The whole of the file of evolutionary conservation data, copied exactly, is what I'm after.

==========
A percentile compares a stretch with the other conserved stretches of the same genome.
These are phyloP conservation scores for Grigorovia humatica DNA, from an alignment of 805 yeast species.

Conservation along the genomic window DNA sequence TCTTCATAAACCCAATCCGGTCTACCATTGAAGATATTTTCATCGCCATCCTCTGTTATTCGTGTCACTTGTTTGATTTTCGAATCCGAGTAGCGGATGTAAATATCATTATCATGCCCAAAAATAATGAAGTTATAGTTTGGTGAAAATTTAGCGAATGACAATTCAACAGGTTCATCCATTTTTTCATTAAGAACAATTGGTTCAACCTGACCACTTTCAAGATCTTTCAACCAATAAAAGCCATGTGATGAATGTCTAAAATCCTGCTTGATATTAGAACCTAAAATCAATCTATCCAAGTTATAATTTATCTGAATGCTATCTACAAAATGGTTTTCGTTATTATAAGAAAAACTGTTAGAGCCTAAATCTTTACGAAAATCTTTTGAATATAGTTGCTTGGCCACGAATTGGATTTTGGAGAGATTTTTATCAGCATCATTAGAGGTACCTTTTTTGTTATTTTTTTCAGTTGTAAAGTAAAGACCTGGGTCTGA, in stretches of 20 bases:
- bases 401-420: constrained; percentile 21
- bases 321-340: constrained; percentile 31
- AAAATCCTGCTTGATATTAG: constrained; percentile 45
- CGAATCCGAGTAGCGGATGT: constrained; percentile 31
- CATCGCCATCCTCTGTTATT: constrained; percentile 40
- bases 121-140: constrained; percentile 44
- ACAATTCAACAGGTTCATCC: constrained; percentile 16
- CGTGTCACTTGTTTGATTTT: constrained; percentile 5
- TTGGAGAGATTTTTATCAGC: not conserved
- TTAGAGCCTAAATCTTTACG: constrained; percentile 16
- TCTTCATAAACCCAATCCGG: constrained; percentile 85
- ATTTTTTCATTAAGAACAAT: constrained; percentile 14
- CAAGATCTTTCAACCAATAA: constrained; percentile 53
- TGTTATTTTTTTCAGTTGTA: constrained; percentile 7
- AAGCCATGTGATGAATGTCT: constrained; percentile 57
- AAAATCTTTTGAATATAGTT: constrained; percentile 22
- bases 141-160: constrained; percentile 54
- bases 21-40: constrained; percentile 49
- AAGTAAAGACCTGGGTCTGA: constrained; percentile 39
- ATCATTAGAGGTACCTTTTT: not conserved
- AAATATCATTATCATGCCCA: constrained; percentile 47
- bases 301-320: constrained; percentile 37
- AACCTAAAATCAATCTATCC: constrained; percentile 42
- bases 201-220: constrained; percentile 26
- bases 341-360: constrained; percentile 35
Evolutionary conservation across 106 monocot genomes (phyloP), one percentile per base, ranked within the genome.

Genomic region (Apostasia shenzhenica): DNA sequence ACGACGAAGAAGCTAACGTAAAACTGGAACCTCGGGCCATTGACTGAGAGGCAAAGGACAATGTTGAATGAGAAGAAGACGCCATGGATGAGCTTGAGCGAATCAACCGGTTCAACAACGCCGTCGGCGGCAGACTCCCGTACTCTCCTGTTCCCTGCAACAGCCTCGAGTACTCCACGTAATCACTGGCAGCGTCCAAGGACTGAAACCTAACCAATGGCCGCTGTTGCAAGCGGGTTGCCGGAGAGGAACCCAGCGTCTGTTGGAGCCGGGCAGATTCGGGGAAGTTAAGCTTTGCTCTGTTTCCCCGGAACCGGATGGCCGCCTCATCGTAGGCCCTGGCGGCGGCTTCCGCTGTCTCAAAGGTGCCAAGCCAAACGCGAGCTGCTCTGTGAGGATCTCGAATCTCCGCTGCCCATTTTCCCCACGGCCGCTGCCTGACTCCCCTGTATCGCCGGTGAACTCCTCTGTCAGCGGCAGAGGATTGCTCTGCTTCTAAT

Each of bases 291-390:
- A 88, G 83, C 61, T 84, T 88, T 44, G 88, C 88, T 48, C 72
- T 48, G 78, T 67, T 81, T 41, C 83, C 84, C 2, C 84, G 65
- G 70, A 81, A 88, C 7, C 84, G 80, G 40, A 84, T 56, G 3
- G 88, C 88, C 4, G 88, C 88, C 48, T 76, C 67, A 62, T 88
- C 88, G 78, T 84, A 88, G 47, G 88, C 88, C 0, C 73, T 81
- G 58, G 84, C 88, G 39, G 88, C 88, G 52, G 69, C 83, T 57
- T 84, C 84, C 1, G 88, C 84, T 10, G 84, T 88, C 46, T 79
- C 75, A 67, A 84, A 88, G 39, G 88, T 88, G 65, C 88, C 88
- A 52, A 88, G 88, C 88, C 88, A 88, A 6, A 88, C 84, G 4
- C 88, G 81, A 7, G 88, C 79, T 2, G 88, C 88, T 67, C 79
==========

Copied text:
A percentile compares a stretch with the other conserved stretches of the same genome.
These are phyloP conservation scores for Grigorovia humatica DNA, from an alignment of 805 yeast species.

Conservation along the genomic window DNA sequence TCTTCATAAACCCAATCCGGTCTACCATTGAAGATATTTTCATCGCCATCCTCTGTTATTCGTGTCACTTGTTTGATTTTCGAATCCGAGTAGCGGATGTAAATATCATTATCATGCCCAAAAATAATGAAGTTATAGTTTGGTGAAAATTTAGCGAATGACAATTCAACAGGTTCATCCATTTTTTCATTAAGAACAATTGGTTCAACCTGACCACTTTCAAGATCTTTCAACCAATAAAAGCCATGTGATGAATGTCTAAAATCCTGCTTGATATTAGAACCTAAAATCAATCTATCCAAGTTATAATTTATCTGAATGCTATCTACAAAATGGTTTTCGTTATTATAAGAAAAACTGTTAGAGCCTAAATCTTTACGAAAATCTTTTGAATATAGTTGCTTGGCCACGAATTGGATTTTGGAGAGATTTTTATCAGCATCATTAGAGGTACCTTTTTTGTTATTTTTTTCAGTTGTAAAGTAAAGACCTGGGTCTGA, in stretches of 20 bases:
- bases 401-420: constrained; percentile 21
- bases 321-340: constrained; percentile 31
- AAAATCCTGCTTGATATTAG: constrained; percentile 45
- CGAATCCGAGTAGCGGATGT: constrained; percentile 31
- CATCGCCATCCTCTGTTATT: constrained; percentile 40
- bases 121-140: constrained; percentile 44
- ACAATTCAACAGGTTCATCC: constrained; percentile 16
- CGTGTCACTTGTTTGATTTT: constrained; percentile 5
- TTGGAGAGATTTTTATCAGC: not conserved
- TTAGAGCCTAAATCTTTACG: constrained; percentile 16
- TCTTCATAAACCCAATCCGG: constrained; percentile 85
- ATTTTTTCATTAAGAACAAT: constrained; percentile 14
- CAAGATCTTTCAACCAATAA: constrained; percentile 53
- TGTTATTTTTTTCAGTTGTA: constrained; percentile 7
- AAGCCATGTGATGAATGTCT: constrained; percentile 57
- AAAATCTTTTGAATATAGTT: constrained; percentile 22
- bases 141-160: constrained; percentile 54
- bases 21-40: constrained; percentile 49
- AAGTAAAGACCTGGGTCTGA: constrained; percentile 39
- ATCATTAGAGGTACCTTTTT: not conserved
- AAATATCATTATCATGCCCA: constrained; percentile 47
- bases 301-320: constrained; percentile 37
- AACCTAAAATCAATCTATCC: constrained; percentile 42
- bases 201-220: constrained; percentile 26
- bases 341-360: constrained; percentile 35
Evolutionary conservation across 106 monocot genomes (phyloP), one percentile per base, ranked within the genome.

Genomic region (Apostasia shenzhenica): DNA sequence ACGACGAAGAAGCTAACGTAAAACTGGAACCTCGGGCCATTGACTGAGAGGCAAAGGACAATGTTGAATGAGAAGAAGACGCCATGGATGAGCTTGAGCGAATCAACCGGTTCAACAACGCCGTCGGCGGCAGACTCCCGTACTCTCCTGTTCCCTGCAACAGCCTCGAGTACTCCACGTAATCACTGGCAGCGTCCAAGGACTGAAACCTAACCAATGGCCGCTGTTGCAAGCGGGTTGCCGGAGAGGAACCCAGCGTCTGTTGGAGCCGGGCAGATTCGGGGAAGTTAAGCTTTGCTCTGTTTCCCCGGAACCGGATGGCCGCCTCATCGTAGGCCCTGGCGGCGGCTTCCGCTGTCTCAAAGGTGCCAAGCCAAACGCGAGCTGCTCTGTGAGGATCTCGAATCTCCGCTGCCCATTTTCCCCACGGCCGCTGCCTGACTCCCCTGTATCGCCGGTGAACTCCTCTGTCAGCGGCAGAGGATTGCTCTGCTTCTAAT

Each of bases 291-390:
- A 88, G 83, C 61, T 84, T 88, T 44, G 88, C 88, T 48, C 72
- T 48, G 78, T 67, T 81, T 41, C 83, C 84, C 2, C 84, G 65
- G 70, A 81, A 88, C 7, C 84, G 80, G 40, A 84, T 56, G 3
- G 88, C 88, C 4, G 88, C 88, C 48, T 76, C 67, A 62, T 88
- C 88, G 78, T 84, A 88, G 47, G 88, C 88, C 0, C 73, T 81
- G 58, G 84, C 88, G 39, G 88, C 88, G 52, G 69, C 83, T 57
- T 84, C 84, C 1, G 88, C 84, T 10, G 84, T 88, C 46, T 79
- C 75, A 67, A 84, A 88, G 39, G 88, T 88, G 65, C 88, C 88
- A 52, A 88, G 88, C 88, C 88, A 88, A 6, A 88, C 84, G 4
- C 88, G 81, A 7, G 88, C 79, T 2, G 88, C 88, T 67, C 79